With the globalization of work and evolving workforce, diversity in the workplace has become a growing business and social responsibility of organizations.
One important pillar of organizational diversity is the collaboration of four different age groups — Baby Boomers, GenX-ers, Millennials, and GenZ-ers.
This varied workforce gives organizations new opportunities for building a sustainable pipeline of talents composed of competitive individuals with a wide array of skills and priorities, and unique working styles.
Breaking down the generations
As differences possibly bring out, conflicts can be in the way of fully realizing the benefits of generational diversity. With very distinct characteristics, what are the possible workplace challenges a generationally diverse team may experience?
One challenge is interpersonal issues among age groups due to a lack of rapport. In fact, an article from Harver affirms that employees who are decades apart in terms of age experience a hard time getting along — leading to reduced employee engagement and decreased productivity.
Employees across generations also have different preferences when it comes to their working approach and communication styles. For instance, baby boomers willingly use technology for productivity purposes but prefer to communicate face-to-face, while younger generations embrace digital communication through instant messaging.
Reaping the full benefits of generational diversity
By following a few best practices, HR and business can get ahead of any potential problems that may breed along the way:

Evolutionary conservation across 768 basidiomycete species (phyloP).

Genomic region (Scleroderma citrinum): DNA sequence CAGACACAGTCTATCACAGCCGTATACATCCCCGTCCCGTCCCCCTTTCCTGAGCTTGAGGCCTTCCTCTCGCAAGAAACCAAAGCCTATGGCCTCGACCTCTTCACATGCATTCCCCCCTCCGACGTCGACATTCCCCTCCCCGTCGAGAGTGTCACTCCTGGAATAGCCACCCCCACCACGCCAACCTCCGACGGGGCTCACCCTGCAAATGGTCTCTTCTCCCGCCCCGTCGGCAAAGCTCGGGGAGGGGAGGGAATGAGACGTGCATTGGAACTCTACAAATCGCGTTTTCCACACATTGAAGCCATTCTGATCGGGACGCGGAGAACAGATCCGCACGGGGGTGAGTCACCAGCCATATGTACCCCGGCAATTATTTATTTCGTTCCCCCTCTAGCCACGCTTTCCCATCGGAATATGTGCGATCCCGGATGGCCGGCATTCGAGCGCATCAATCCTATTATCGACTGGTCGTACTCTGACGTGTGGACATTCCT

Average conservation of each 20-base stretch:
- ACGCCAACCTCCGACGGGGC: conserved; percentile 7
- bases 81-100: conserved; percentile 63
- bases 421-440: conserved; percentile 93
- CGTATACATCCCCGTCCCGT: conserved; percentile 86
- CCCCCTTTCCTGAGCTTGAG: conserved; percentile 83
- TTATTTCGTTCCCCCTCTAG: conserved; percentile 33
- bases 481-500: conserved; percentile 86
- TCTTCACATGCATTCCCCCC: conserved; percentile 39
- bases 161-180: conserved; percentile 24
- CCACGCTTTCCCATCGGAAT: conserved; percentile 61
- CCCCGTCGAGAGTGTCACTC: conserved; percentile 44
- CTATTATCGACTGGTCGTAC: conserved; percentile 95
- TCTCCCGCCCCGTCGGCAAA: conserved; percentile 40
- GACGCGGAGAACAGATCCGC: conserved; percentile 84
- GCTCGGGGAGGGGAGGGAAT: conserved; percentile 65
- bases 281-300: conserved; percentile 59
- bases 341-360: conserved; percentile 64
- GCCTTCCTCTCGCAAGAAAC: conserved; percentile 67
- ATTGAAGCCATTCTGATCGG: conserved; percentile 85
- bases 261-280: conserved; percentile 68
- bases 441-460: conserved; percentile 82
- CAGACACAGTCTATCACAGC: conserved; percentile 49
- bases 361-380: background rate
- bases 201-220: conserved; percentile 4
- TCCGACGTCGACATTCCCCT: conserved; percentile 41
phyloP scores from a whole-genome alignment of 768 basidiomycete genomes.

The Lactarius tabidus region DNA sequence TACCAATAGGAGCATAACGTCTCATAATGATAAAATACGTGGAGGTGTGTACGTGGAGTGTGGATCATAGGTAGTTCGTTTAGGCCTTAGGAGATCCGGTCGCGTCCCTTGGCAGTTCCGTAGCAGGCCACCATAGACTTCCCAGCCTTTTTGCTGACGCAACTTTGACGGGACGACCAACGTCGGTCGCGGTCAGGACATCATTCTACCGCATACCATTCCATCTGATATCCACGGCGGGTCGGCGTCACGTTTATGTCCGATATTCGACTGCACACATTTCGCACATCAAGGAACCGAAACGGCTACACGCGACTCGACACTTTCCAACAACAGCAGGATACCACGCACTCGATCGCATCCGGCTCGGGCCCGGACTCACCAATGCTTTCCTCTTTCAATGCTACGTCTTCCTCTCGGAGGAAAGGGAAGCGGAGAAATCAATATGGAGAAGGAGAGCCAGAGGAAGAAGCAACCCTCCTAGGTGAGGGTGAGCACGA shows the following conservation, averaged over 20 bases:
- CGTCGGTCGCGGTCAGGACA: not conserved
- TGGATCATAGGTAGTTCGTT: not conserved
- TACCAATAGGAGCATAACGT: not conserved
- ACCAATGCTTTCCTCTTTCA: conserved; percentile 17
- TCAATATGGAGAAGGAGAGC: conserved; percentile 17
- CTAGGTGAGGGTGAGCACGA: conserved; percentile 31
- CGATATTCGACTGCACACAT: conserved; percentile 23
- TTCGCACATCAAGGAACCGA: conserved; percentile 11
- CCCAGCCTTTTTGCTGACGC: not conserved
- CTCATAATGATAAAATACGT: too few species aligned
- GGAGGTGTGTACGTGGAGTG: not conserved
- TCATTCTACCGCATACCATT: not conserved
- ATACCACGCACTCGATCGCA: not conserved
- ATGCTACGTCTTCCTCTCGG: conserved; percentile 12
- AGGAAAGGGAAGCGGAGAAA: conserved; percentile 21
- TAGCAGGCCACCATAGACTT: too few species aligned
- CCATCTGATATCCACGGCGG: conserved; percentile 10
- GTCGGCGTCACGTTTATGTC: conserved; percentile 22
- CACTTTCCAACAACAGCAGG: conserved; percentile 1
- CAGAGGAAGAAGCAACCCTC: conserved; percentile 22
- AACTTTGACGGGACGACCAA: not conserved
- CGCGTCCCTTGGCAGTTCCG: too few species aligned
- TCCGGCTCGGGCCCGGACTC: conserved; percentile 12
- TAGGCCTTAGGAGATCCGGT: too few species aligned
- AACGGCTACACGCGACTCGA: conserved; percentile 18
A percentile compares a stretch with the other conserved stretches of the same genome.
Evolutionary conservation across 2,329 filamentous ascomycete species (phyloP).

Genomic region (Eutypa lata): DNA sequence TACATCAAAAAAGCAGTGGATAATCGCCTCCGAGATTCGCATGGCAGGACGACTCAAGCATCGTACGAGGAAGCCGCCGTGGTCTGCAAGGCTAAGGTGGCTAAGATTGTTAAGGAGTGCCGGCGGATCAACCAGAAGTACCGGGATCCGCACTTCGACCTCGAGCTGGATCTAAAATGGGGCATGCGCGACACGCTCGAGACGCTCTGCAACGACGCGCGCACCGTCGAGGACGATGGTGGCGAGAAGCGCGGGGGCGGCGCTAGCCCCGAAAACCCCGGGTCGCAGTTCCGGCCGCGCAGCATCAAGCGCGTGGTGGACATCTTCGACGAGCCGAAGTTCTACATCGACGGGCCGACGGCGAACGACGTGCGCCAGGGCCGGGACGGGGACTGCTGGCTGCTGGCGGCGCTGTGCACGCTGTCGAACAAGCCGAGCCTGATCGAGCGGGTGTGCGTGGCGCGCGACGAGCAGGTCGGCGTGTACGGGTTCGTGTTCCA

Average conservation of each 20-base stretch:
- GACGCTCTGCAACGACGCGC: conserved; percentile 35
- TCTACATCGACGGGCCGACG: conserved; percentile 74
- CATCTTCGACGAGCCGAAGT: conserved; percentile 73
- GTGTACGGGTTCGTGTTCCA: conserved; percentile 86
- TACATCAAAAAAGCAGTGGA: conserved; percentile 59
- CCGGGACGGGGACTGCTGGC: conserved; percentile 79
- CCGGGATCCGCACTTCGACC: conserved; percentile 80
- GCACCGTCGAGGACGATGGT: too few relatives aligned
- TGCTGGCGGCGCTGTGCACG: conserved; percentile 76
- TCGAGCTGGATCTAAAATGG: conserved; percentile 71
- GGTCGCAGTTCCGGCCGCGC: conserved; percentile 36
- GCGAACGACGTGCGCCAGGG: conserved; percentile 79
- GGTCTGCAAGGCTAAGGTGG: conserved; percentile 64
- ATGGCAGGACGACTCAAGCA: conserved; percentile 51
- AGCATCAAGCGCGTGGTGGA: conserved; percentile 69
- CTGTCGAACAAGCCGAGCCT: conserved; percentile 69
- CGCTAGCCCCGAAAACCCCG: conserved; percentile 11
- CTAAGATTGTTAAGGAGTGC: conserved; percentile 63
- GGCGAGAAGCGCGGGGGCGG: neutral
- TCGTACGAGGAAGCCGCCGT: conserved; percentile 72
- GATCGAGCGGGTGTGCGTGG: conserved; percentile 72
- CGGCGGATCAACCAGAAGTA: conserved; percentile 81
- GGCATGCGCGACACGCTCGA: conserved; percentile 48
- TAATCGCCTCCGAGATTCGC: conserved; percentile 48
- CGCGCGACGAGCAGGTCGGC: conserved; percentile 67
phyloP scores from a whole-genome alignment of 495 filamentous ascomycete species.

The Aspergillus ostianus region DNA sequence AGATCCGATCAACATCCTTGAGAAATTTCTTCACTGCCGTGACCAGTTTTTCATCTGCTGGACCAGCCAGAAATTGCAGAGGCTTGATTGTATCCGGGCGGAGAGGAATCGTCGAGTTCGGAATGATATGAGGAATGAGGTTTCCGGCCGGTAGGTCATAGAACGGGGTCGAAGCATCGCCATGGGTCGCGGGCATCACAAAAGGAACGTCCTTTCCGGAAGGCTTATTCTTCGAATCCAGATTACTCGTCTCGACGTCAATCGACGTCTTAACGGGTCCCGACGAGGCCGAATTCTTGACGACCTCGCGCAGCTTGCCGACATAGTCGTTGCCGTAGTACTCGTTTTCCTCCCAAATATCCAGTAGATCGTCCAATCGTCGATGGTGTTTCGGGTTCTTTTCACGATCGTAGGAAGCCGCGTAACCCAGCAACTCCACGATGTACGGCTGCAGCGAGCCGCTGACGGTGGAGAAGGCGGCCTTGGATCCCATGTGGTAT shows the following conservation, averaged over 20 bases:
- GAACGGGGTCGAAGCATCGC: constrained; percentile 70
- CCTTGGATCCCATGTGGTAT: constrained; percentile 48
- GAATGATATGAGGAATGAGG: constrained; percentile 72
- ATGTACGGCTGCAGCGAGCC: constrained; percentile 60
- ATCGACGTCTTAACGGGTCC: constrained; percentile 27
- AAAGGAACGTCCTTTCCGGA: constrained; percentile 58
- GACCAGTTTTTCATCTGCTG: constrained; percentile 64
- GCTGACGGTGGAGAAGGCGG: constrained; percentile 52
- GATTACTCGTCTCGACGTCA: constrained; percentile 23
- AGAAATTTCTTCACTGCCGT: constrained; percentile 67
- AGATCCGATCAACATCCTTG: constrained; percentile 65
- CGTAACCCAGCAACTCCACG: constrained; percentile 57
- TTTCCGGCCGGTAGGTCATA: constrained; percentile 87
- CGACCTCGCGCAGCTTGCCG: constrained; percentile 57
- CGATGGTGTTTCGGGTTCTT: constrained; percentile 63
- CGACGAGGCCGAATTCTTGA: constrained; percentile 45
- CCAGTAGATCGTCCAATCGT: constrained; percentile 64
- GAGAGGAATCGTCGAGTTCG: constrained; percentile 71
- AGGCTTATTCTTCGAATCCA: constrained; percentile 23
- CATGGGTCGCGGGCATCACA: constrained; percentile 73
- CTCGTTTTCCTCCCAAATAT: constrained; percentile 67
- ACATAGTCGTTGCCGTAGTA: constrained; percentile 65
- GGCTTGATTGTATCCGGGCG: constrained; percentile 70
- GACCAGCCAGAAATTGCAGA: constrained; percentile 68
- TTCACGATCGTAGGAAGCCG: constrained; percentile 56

Avoid age-based assumptions and stereotyping
Instead of making false assumptions about the needs of employees, HR leaders should consider listening to each of them. Openly talking about stereotypes and meta-stereotypes is a great first step to eliminating generational divides. This will streamline communication and allow generations to work together more efficiently.
Another strategy business leaders can do which are proven effective by most managers is emphasizing shared goals, according to Harvard Business Review.
Refine and customize an approach for each employee
Rather than generalizing and treating everyone the same, employers should consider taking a custom approach to each employee. Organizations must be able to create ‘personalized’ experiences for high potential employees of every generation and more career development opportunities for them to experience new contexts.
Customizing approach and tailoring communication style to each talent can result in an improved working relationship among generations and easier delivery of effective, meaningful feedback.
Reorganize the HR management process
- Recruiting strategies
To benefit from generational diversity, recruiters should craft messages that are appealing to a diverse pool of candidates while being cautious of formulating age-discriminating content.
- Retention Rate
Re-establishing a more solid employee retention program addresses the pain points that cause employees to jump ship. The most effective strategy for retaining talent despite cross-generational conflict include fostering teamwork, improving communication, and building a strong mentorship program.
While managing such an age-diverse workforce is certainly not without its challenges, there are advantages to multigenerational teams if the aforementioned practices are employed.
Averting generational stereotypes, implementing custom approaches, and restructuring HR management allows organizations to leverage the benefits of a generationally diversified workforce.
Discover more of the right strategies and solutions in gaining assets from a multi-generational workforce at the 6th HR Leaders Asia happening on May 6, 2020, in Manila, Philippines.